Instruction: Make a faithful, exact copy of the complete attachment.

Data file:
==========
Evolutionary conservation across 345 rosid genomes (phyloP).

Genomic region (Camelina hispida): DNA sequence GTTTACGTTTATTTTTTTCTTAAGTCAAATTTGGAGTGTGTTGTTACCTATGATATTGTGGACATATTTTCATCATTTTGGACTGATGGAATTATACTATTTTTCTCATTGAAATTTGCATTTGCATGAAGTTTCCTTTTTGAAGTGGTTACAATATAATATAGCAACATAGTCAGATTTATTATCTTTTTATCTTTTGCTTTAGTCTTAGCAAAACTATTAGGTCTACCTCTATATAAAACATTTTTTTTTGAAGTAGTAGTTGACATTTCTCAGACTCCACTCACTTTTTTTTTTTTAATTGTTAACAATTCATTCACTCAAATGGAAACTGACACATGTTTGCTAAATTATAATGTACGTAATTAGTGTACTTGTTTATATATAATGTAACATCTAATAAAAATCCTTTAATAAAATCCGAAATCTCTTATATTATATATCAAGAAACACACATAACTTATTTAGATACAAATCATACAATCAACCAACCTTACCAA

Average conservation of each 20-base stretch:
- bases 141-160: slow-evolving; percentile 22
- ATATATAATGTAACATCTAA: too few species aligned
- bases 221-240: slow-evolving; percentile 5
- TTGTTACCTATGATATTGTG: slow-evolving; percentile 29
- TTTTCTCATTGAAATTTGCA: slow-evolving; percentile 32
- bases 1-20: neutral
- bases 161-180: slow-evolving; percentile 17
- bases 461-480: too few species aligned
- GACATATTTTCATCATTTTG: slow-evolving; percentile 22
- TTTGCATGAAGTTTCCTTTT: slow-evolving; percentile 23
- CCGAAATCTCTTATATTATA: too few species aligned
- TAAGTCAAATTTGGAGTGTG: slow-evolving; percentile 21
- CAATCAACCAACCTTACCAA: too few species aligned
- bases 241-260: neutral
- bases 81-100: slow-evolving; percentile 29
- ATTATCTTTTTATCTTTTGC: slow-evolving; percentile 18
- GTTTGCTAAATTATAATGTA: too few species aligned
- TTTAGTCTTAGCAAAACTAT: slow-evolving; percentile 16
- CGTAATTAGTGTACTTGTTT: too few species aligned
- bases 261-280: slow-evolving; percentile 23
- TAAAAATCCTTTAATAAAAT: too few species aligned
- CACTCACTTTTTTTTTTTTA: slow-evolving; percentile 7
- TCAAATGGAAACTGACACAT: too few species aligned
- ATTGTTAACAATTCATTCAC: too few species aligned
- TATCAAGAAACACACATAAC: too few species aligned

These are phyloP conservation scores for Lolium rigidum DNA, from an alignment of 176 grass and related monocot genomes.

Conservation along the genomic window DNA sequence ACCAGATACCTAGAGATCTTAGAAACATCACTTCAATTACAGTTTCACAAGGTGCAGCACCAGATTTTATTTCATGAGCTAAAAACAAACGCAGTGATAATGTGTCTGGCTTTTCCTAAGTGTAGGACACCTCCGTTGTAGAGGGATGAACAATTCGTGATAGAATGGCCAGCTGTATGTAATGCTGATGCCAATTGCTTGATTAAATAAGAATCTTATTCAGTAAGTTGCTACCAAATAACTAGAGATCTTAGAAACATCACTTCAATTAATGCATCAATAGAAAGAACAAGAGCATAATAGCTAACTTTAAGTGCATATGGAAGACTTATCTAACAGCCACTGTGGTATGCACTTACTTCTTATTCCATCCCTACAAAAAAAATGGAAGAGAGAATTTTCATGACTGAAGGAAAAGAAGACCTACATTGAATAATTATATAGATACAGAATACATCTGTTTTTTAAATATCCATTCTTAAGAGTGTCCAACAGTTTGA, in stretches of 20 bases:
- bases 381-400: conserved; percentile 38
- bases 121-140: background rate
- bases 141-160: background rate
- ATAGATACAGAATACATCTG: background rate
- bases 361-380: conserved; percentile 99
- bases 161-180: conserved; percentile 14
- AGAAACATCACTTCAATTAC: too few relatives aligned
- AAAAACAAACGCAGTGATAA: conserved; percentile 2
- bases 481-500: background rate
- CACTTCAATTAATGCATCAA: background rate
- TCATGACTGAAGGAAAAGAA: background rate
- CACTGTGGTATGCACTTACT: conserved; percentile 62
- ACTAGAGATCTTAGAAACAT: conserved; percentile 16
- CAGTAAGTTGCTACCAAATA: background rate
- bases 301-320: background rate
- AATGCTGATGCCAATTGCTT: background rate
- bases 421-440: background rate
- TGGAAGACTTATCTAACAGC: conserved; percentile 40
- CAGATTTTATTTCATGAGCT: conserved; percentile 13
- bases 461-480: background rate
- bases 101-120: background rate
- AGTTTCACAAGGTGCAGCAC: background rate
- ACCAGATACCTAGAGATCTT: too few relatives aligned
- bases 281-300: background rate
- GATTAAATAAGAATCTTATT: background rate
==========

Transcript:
Evolutionary conservation across 345 rosid genomes (phyloP).

Genomic region (Camelina hispida): DNA sequence GTTTACGTTTATTTTTTTCTTAAGTCAAATTTGGAGTGTGTTGTTACCTATGATATTGTGGACATATTTTCATCATTTTGGACTGATGGAATTATACTATTTTTCTCATTGAAATTTGCATTTGCATGAAGTTTCCTTTTTGAAGTGGTTACAATATAATATAGCAACATAGTCAGATTTATTATCTTTTTATCTTTTGCTTTAGTCTTAGCAAAACTATTAGGTCTACCTCTATATAAAACATTTTTTTTTGAAGTAGTAGTTGACATTTCTCAGACTCCACTCACTTTTTTTTTTTTAATTGTTAACAATTCATTCACTCAAATGGAAACTGACACATGTTTGCTAAATTATAATGTACGTAATTAGTGTACTTGTTTATATATAATGTAACATCTAATAAAAATCCTTTAATAAAATCCGAAATCTCTTATATTATATATCAAGAAACACACATAACTTATTTAGATACAAATCATACAATCAACCAACCTTACCAA

Average conservation of each 20-base stretch:
- bases 141-160: slow-evolving; percentile 22
- ATATATAATGTAACATCTAA: too few species aligned
- bases 221-240: slow-evolving; percentile 5
- TTGTTACCTATGATATTGTG: slow-evolving; percentile 29
- TTTTCTCATTGAAATTTGCA: slow-evolving; percentile 32
- bases 1-20: neutral
- bases 161-180: slow-evolving; percentile 17
- bases 461-480: too few species aligned
- GACATATTTTCATCATTTTG: slow-evolving; percentile 22
- TTTGCATGAAGTTTCCTTTT: slow-evolving; percentile 23
- CCGAAATCTCTTATATTATA: too few species aligned
- TAAGTCAAATTTGGAGTGTG: slow-evolving; percentile 21
- CAATCAACCAACCTTACCAA: too few species aligned
- bases 241-260: neutral
- bases 81-100: slow-evolving; percentile 29
- ATTATCTTTTTATCTTTTGC: slow-evolving; percentile 18
- GTTTGCTAAATTATAATGTA: too few species aligned
- TTTAGTCTTAGCAAAACTAT: slow-evolving; percentile 16
- CGTAATTAGTGTACTTGTTT: too few species aligned
- bases 261-280: slow-evolving; percentile 23
- TAAAAATCCTTTAATAAAAT: too few species aligned
- CACTCACTTTTTTTTTTTTA: slow-evolving; percentile 7
- TCAAATGGAAACTGACACAT: too few species aligned
- ATTGTTAACAATTCATTCAC: too few species aligned
- TATCAAGAAACACACATAAC: too few species aligned

These are phyloP conservation scores for Lolium rigidum DNA, from an alignment of 176 grass and related monocot genomes.

Conservation along the genomic window DNA sequence ACCAGATACCTAGAGATCTTAGAAACATCACTTCAATTACAGTTTCACAAGGTGCAGCACCAGATTTTATTTCATGAGCTAAAAACAAACGCAGTGATAATGTGTCTGGCTTTTCCTAAGTGTAGGACACCTCCGTTGTAGAGGGATGAACAATTCGTGATAGAATGGCCAGCTGTATGTAATGCTGATGCCAATTGCTTGATTAAATAAGAATCTTATTCAGTAAGTTGCTACCAAATAACTAGAGATCTTAGAAACATCACTTCAATTAATGCATCAATAGAAAGAACAAGAGCATAATAGCTAACTTTAAGTGCATATGGAAGACTTATCTAACAGCCACTGTGGTATGCACTTACTTCTTATTCCATCCCTACAAAAAAAATGGAAGAGAGAATTTTCATGACTGAAGGAAAAGAAGACCTACATTGAATAATTATATAGATACAGAATACATCTGTTTTTTAAATATCCATTCTTAAGAGTGTCCAACAGTTTGA, in stretches of 20 bases:
- bases 381-400: conserved; percentile 38
- bases 121-140: background rate
- bases 141-160: background rate
- ATAGATACAGAATACATCTG: background rate
- bases 361-380: conserved; percentile 99
- bases 161-180: conserved; percentile 14
- AGAAACATCACTTCAATTAC: too few relatives aligned
- AAAAACAAACGCAGTGATAA: conserved; percentile 2
- bases 481-500: background rate
- CACTTCAATTAATGCATCAA: background rate
- TCATGACTGAAGGAAAAGAA: background rate
- CACTGTGGTATGCACTTACT: conserved; percentile 62
- ACTAGAGATCTTAGAAACAT: conserved; percentile 16
- CAGTAAGTTGCTACCAAATA: background rate
- bases 301-320: background rate
- AATGCTGATGCCAATTGCTT: background rate
- bases 421-440: background rate
- TGGAAGACTTATCTAACAGC: conserved; percentile 40
- CAGATTTTATTTCATGAGCT: conserved; percentile 13
- bases 461-480: background rate
- bases 101-120: background rate
- AGTTTCACAAGGTGCAGCAC: background rate
- ACCAGATACCTAGAGATCTT: too few relatives aligned
- bases 281-300: background rate
- GATTAAATAAGAATCTTATT: background rate